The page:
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Bill Aims To Add Porn-Blocking Software To Computer, With $20 Fee To Have It Removed

Legislators in South Carolina are set to debate a bill that would require computer manufacturers to install software that would block users from accessing pornographic content.

State Rep. Bill Chumley, a Republican from Spartanburg, pre-filed the legislation earlier this month, according to The Herald-Journal of Spartanburg.

“If we could have manufacturers install filters that would be shipped to South Carolina, then anything that children have access on for pornography would be blocked,” said Chumley. “We felt like that would be another way to fight human trafficking.”

Sellers and manufacturers would be compelled to install digital-blocking capabilities on every piece of electronic equipment with internet capacity, or else be forced to pay a fine for each device sold.

The sellers can opt-out of the requirement by paying $20 for every device, and same goes for consumers, who can also pay $20 to have the porn-blocking filter removed after the purchase.

The collected fees would go toward the Attorney General’s task force on human trafficking, reports The Associated Press.

The proposed bill would also forbid access to any online websites that facilitate prostitution, and would require manufacturers to block sites that organize human trafficking.

How exactly a manufacturer would be able to comply is not yet known.

Josh Blackman, an associate professor at the South Texas College of Law in Houston, feels this is unconstitutional and compared it to another famous court case.

“In Brown v. Entertainment Merchants Association, the Supreme Court held that California could not prohibit the sale of violent video games to minors. That law was overbroad, and violated the freedom of speech,” Blackman told The Daily Caller News Foundation (TheDCNF).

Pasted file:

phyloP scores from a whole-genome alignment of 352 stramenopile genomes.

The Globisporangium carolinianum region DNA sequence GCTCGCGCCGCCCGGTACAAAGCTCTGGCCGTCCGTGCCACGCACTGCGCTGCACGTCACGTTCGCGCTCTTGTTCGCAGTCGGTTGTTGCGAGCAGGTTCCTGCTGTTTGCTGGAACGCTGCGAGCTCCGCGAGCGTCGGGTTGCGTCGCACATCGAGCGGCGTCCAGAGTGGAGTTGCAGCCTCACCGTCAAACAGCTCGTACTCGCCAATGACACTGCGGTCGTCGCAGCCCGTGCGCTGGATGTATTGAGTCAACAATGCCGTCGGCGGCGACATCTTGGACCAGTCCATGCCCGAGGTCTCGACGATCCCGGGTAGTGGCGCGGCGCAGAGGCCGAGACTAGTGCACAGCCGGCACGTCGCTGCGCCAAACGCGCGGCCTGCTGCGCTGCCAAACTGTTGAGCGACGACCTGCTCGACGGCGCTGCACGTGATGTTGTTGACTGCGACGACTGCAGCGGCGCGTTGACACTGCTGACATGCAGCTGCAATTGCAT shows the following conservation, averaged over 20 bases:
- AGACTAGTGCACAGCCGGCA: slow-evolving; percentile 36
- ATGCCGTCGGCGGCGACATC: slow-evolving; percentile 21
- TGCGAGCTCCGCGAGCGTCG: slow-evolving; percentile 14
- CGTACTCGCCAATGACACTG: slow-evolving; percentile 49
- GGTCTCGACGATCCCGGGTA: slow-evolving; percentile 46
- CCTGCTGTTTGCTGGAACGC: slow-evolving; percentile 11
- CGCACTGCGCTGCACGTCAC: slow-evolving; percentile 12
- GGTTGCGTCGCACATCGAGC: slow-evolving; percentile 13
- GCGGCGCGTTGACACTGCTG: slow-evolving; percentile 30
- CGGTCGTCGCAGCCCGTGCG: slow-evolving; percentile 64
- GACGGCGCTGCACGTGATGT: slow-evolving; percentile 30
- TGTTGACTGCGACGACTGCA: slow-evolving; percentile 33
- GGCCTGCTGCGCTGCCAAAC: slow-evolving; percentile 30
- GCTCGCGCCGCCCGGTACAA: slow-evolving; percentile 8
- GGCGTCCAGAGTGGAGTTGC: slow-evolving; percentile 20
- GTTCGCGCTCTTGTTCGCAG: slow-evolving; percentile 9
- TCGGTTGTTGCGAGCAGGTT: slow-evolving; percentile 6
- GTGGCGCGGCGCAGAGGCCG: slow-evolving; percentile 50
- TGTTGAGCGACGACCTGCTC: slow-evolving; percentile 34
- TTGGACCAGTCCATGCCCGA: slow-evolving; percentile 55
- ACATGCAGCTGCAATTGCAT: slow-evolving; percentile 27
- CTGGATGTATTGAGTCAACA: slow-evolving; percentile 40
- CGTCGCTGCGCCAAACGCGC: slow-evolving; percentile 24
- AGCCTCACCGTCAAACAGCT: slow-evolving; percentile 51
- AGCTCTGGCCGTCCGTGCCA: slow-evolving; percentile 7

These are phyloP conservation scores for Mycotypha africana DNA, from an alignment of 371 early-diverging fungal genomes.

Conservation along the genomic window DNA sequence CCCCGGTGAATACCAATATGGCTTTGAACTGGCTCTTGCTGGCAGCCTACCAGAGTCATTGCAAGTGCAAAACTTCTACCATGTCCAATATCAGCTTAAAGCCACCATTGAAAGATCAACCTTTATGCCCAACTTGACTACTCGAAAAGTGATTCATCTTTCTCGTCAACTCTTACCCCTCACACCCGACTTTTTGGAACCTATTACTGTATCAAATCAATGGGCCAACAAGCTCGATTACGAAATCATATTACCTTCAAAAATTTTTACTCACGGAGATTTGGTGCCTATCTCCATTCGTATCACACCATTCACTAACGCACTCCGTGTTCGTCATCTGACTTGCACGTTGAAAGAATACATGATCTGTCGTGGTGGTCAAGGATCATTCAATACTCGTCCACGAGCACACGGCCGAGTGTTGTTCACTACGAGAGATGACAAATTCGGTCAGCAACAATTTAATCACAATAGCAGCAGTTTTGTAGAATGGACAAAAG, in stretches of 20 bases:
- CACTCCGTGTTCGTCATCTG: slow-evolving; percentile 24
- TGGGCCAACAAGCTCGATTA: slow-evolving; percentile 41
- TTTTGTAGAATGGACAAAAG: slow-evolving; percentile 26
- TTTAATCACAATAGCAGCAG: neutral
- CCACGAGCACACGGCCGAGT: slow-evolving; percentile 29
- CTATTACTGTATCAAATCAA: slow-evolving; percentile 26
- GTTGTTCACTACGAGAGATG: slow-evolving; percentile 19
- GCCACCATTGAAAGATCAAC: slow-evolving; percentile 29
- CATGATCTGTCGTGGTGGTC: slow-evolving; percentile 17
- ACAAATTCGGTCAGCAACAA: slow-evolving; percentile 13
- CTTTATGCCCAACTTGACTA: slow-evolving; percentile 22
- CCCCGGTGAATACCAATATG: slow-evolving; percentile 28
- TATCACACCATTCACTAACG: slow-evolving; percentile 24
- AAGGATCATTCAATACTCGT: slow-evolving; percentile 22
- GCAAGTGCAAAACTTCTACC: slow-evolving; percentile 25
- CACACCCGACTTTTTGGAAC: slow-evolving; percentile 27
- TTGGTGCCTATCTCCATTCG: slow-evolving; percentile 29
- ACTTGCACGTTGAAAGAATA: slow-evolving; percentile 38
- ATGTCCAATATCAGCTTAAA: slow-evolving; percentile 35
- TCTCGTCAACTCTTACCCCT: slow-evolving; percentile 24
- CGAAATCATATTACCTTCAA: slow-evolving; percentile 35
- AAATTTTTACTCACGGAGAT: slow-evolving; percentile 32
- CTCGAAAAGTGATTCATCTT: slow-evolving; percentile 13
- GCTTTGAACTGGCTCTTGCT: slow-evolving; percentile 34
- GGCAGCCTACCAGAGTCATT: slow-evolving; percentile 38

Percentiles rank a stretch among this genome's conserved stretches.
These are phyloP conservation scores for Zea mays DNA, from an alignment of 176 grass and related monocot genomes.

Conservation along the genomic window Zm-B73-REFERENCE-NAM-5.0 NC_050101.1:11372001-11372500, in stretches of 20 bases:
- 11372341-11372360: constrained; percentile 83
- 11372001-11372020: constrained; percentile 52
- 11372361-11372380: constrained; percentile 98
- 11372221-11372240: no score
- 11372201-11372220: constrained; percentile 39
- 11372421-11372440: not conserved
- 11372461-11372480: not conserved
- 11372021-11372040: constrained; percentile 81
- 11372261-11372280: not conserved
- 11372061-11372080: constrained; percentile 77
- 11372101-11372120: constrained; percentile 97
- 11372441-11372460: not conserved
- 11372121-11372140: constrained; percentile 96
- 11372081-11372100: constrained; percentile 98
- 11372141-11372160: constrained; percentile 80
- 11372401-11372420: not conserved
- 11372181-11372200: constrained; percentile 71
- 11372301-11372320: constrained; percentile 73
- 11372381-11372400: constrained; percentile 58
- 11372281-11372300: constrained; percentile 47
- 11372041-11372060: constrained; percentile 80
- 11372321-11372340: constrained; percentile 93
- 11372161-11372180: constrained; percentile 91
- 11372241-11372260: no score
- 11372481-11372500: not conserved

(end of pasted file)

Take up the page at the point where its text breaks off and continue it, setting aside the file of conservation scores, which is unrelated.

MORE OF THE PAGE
The proposed law mentioned here “is even more overbroad, and by default, censors the sort of information adults can access unless they pay a fine. Even though the government does have the power to regulate “obscene” content–which is different from pornography — imposing a filter would sweep in a lot of constitutionally protected speech,” Blackman continued.

Chumley feels this type of legislation is a small step in the right direction.

“It’s where almost everybody has access to a computer now. It’s porn on demand,” Chumley told The Herald-Journal of Spartanburg. “We have to start somewhere. … We’re bringing attention to it. We’re not being political. It’s an issue I’m pretty passionate about.”

Chumley added a section to the bill mandating that a system be in place for consumers to report any sort of obscene content that isn’t filtered.

Blackman says Chumley’s bill is a type of governance that is not American.

“This is the sort of authoritarian regime more at home in North Korea than South Carolina,” he concluded.

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